The most common chronic conditions among this patient cohort are arthritis, hypertension, hearing loss, heart disease, and visual impairment.13 Other conditions that can affect these patients include limited manual dexterity, diminished peripheral circulation, loss of taste, and functional or organic mental disorders. Limited dexterity and diminished peripheral circulation can put patients at increased risk of caries and periodontal diseases due to difficulty with oral self-care. Devices, either homemade or commercially available, can assist patients by adapting the toothbrush or interdental cleaning aid so it is easier to use. As part of efforts to manage self-care, oral health professionals should be prepared to offer appropriate recommendations and encourage regular dental visits.
One in three Americans age 65 or older experiences hearing loss.14 When treating patients with hearing impairments, oral health professionals should eliminate background noises whenever possible. Clinicians are advised to face the individual and talk slowly and distinctly. Some patients may be able to hear, but have difficulty distinguishing sounds. Because consonants are more difficult to hear than vowels, choosing words carefully or using alternate expressions can be helpful. It may also be necessary to repeat questions or instructions. When appropriate—and if not providing treatment—oral health professionals may remove their masks so patients can see their lips as they talk. If the procedure requires the removal of hearing aids (such as when taking a panoramic radiograph), issue instructions to the patient before the hearing aids are removed.
If caregivers are present, oral health professionals should be sure to speak to the patient, not about the patient. That said, caregivers play a vital role, and—with the patient’s permission—it is often helpful to communicate directly about the patient’s dental care. Providing written communication regarding treatment and self-care can also help improve the oral health of older adults.
Multiple types of visual impairments can affect older adults, and it is important to understand these conditions and what can be done to help patients during a dental visit. Patients with glaucoma, for example, may have tunnel vision, so it is helpful for clinicians to remain in the patient’s central line of vision.
The opposite effect occurs with macular degeneration. Although these patients can see peripherally, they cannot see well in the center of vision. Magnifying glasses may be helpful if patients with macular degeneration must read material, such as consent forms, during the dental visit. When possible, keep the lights low in the treatment area. Clinicians are also advised to remain in patients’ peripheral vision area, and not in the central line of vision.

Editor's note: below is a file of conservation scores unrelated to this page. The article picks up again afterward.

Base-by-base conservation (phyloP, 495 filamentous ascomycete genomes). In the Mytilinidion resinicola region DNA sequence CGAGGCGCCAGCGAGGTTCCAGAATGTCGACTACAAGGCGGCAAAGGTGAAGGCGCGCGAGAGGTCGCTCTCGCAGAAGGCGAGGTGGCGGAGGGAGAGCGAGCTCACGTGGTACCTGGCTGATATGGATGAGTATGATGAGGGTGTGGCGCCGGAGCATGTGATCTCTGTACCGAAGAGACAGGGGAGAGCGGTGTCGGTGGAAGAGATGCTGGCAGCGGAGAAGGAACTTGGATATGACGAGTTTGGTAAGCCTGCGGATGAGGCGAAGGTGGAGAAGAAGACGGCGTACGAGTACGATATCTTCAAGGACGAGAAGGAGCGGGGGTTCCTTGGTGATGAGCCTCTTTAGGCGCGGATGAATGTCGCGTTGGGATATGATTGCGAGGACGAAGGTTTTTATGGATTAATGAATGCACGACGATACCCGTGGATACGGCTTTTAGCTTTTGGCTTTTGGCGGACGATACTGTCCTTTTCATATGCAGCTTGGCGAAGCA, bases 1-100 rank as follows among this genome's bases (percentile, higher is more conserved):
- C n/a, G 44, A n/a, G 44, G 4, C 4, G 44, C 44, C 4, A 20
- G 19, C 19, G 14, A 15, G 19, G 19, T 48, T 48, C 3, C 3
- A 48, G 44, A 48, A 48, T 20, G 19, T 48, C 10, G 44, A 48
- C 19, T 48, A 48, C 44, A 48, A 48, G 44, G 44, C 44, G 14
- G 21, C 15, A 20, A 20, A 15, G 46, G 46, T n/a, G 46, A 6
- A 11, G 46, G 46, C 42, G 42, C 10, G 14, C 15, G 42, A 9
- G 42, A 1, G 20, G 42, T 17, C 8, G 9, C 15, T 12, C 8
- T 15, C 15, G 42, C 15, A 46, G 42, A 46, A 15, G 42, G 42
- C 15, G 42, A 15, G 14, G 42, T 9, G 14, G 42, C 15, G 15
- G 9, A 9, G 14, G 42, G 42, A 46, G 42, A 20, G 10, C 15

Another condition that can affect one or both eyes is hemianopia or hemianopsia. An individual with this condition has a lack of vision on one side. When addressing this patient, oral health professionals should stay out of the area that is blocked, and remain aware of obstacles in the patient’s way.15
Patients with cataracts see through a cloudy fog. It may be difficult for these individuals to read materials or walk through the office without help. In general, patients with vision impairments may have difficulty focusing on objects, adjust slowly to changes in lighting, and experience decreased depth perception. This can increase risks associated with navigating their surroundings, particularly in clinical environments.16
The loss of taste is another part of the aging process. A baby is born with 10,000 taste buds, but, by age 50, an adult will start losing taste buds. Contributing factors include medication usage, vitamin deficiencies, xerostomia, changes in salivary composition, diseases, and surgeries. Among older adults, the loss of taste can affect eating habits, potentially resulting in weight loss, poor nutrition, and vitamin deficiencies. It may be difficult for older adults to take medications.17
Mental disorders are categorized as functional or organic. A functional mental disorder has no physical cause. Depression, for example, can occur due to multiple factors, including the loss of family or loved ones. Older adults may lose their feeling of self-worth, or experience isolation from family and friends or relocation from their home. They may no longer feel as if they are contributing to society.
Delirium is another type of functional mental disorder. It is reversible and often caused by medications or alcohol use. Signs of delirium include an acute confused state. Organic mental disorders, including dementia, are irreversible. These conditions occur gradually and are caused by progressive deterioration of the brain cells. A variety of diseases can result in dementia, including Alzheimer’s, Parkinson’s, and stroke.18
RECOGNIZING ELDER ABUSE
As health care providers, dental professionals must know the signs of elder abuse and how to report suspected cases (Table 2). Failure to report suspected abuse is a misdemeanor in most states. It is estimated that 5 million Americans age 65 or older have been injured, exploited, or mistreated by someone upon whom they depend for care and protection.19 Elder abuse can occur in lower, middle-, or upper-class households, and in rural, suburban, or urban areas. Defined as intentional withholding of care or services to someone who is dependent for care, neglect occurs in 58% of reported cases. Abuse includes touching or battery, but it can also involve a verbal element—which happens in 15% of reported cases.20
Although recognizing the signs and symptoms of elder abuse is important, clinicians should also realize that not every bruise or fracture is a sign of abuse. Oral health professionals should look for repeated or unexplained conditions. Bite marks, scars, lacerations and abrasions, fractured teeth, burns, bruises, poor personal hygiene, malnutrition, and signs of over- or under-medication could all be signs of abuse.